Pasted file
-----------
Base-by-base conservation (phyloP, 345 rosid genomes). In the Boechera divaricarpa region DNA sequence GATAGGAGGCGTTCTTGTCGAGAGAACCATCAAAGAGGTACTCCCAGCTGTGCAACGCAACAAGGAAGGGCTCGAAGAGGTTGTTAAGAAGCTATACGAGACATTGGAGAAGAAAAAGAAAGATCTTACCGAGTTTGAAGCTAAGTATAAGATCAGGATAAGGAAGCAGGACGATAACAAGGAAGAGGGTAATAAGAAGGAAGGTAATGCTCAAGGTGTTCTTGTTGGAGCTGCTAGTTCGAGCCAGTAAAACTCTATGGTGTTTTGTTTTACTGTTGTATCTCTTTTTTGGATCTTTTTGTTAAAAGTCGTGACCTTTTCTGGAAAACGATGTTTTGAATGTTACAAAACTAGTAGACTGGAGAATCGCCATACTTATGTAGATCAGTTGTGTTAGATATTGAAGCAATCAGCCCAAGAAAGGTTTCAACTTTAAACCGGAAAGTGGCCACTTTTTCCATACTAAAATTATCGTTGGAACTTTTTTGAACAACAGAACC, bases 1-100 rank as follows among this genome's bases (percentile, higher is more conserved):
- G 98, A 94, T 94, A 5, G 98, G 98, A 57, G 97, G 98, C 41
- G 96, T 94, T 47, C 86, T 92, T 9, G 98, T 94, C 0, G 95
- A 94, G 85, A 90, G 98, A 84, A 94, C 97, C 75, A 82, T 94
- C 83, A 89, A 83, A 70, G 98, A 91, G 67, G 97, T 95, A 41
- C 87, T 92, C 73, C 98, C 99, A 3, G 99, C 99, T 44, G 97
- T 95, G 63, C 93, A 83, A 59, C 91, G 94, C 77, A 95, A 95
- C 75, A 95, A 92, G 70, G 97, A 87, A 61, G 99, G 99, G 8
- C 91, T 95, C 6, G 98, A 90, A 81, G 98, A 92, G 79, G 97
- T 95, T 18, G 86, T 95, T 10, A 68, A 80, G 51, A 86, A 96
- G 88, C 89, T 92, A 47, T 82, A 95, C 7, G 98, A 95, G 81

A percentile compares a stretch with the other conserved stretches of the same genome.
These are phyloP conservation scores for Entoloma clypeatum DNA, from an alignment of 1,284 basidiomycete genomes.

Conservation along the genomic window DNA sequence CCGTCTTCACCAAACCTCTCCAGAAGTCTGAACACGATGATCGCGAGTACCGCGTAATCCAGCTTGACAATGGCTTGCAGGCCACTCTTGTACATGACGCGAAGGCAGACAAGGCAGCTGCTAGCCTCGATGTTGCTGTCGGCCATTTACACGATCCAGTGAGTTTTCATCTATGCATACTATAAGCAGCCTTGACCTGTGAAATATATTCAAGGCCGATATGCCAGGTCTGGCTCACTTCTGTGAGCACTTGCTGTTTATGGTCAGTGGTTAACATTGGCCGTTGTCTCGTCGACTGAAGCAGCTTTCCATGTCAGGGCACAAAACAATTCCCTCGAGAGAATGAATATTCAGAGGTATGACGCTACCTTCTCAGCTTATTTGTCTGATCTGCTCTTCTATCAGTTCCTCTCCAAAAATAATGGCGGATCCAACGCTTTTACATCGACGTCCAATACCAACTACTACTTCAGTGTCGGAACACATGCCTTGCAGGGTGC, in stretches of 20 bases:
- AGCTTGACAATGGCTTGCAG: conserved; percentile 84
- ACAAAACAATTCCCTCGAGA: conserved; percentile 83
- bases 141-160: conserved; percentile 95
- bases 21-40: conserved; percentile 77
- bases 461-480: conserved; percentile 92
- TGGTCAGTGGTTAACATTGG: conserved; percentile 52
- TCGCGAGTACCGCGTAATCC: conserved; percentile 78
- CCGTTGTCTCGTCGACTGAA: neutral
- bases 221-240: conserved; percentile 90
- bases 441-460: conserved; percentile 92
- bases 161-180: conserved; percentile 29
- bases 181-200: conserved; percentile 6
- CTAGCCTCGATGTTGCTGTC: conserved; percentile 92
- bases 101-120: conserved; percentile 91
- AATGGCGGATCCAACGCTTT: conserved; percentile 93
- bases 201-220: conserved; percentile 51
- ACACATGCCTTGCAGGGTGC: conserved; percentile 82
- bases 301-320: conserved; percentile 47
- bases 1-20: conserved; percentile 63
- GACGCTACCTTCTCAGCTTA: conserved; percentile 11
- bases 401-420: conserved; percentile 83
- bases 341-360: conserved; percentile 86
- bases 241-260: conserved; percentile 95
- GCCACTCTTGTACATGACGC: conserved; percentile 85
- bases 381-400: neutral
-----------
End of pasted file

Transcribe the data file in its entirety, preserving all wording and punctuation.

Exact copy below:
Base-by-base conservation (phyloP, 345 rosid genomes). In the Boechera divaricarpa region DNA sequence GATAGGAGGCGTTCTTGTCGAGAGAACCATCAAAGAGGTACTCCCAGCTGTGCAACGCAACAAGGAAGGGCTCGAAGAGGTTGTTAAGAAGCTATACGAGACATTGGAGAAGAAAAAGAAAGATCTTACCGAGTTTGAAGCTAAGTATAAGATCAGGATAAGGAAGCAGGACGATAACAAGGAAGAGGGTAATAAGAAGGAAGGTAATGCTCAAGGTGTTCTTGTTGGAGCTGCTAGTTCGAGCCAGTAAAACTCTATGGTGTTTTGTTTTACTGTTGTATCTCTTTTTTGGATCTTTTTGTTAAAAGTCGTGACCTTTTCTGGAAAACGATGTTTTGAATGTTACAAAACTAGTAGACTGGAGAATCGCCATACTTATGTAGATCAGTTGTGTTAGATATTGAAGCAATCAGCCCAAGAAAGGTTTCAACTTTAAACCGGAAAGTGGCCACTTTTTCCATACTAAAATTATCGTTGGAACTTTTTTGAACAACAGAACC, bases 1-100 rank as follows among this genome's bases (percentile, higher is more conserved):
- G 98, A 94, T 94, A 5, G 98, G 98, A 57, G 97, G 98, C 41
- G 96, T 94, T 47, C 86, T 92, T 9, G 98, T 94, C 0, G 95
- A 94, G 85, A 90, G 98, A 84, A 94, C 97, C 75, A 82, T 94
- C 83, A 89, A 83, A 70, G 98, A 91, G 67, G 97, T 95, A 41
- C 87, T 92, C 73, C 98, C 99, A 3, G 99, C 99, T 44, G 97
- T 95, G 63, C 93, A 83, A 59, C 91, G 94, C 77, A 95, A 95
- C 75, A 95, A 92, G 70, G 97, A 87, A 61, G 99, G 99, G 8
- C 91, T 95, C 6, G 98, A 90, A 81, G 98, A 92, G 79, G 97
- T 95, T 18, G 86, T 95, T 10, A 68, A 80, G 51, A 86, A 96
- G 88, C 89, T 92, A 47, T 82, A 95, C 7, G 98, A 95, G 81

A percentile compares a stretch with the other conserved stretches of the same genome.
These are phyloP conservation scores for Entoloma clypeatum DNA, from an alignment of 1,284 basidiomycete genomes.

Conservation along the genomic window DNA sequence CCGTCTTCACCAAACCTCTCCAGAAGTCTGAACACGATGATCGCGAGTACCGCGTAATCCAGCTTGACAATGGCTTGCAGGCCACTCTTGTACATGACGCGAAGGCAGACAAGGCAGCTGCTAGCCTCGATGTTGCTGTCGGCCATTTACACGATCCAGTGAGTTTTCATCTATGCATACTATAAGCAGCCTTGACCTGTGAAATATATTCAAGGCCGATATGCCAGGTCTGGCTCACTTCTGTGAGCACTTGCTGTTTATGGTCAGTGGTTAACATTGGCCGTTGTCTCGTCGACTGAAGCAGCTTTCCATGTCAGGGCACAAAACAATTCCCTCGAGAGAATGAATATTCAGAGGTATGACGCTACCTTCTCAGCTTATTTGTCTGATCTGCTCTTCTATCAGTTCCTCTCCAAAAATAATGGCGGATCCAACGCTTTTACATCGACGTCCAATACCAACTACTACTTCAGTGTCGGAACACATGCCTTGCAGGGTGC, in stretches of 20 bases:
- AGCTTGACAATGGCTTGCAG: conserved; percentile 84
- ACAAAACAATTCCCTCGAGA: conserved; percentile 83
- bases 141-160: conserved; percentile 95
- bases 21-40: conserved; percentile 77
- bases 461-480: conserved; percentile 92
- TGGTCAGTGGTTAACATTGG: conserved; percentile 52
- TCGCGAGTACCGCGTAATCC: conserved; percentile 78
- CCGTTGTCTCGTCGACTGAA: neutral
- bases 221-240: conserved; percentile 90
- bases 441-460: conserved; percentile 92
- bases 161-180: conserved; percentile 29
- bases 181-200: conserved; percentile 6
- CTAGCCTCGATGTTGCTGTC: conserved; percentile 92
- bases 101-120: conserved; percentile 91
- AATGGCGGATCCAACGCTTT: conserved; percentile 93
- bases 201-220: conserved; percentile 51
- ACACATGCCTTGCAGGGTGC: conserved; percentile 82
- bases 301-320: conserved; percentile 47
- bases 1-20: conserved; percentile 63
- GACGCTACCTTCTCAGCTTA: conserved; percentile 11
- bases 401-420: conserved; percentile 83
- bases 341-360: conserved; percentile 86
- bases 241-260: conserved; percentile 95
- GCCACTCTTGTACATGACGC: conserved; percentile 85
- bases 381-400: neutral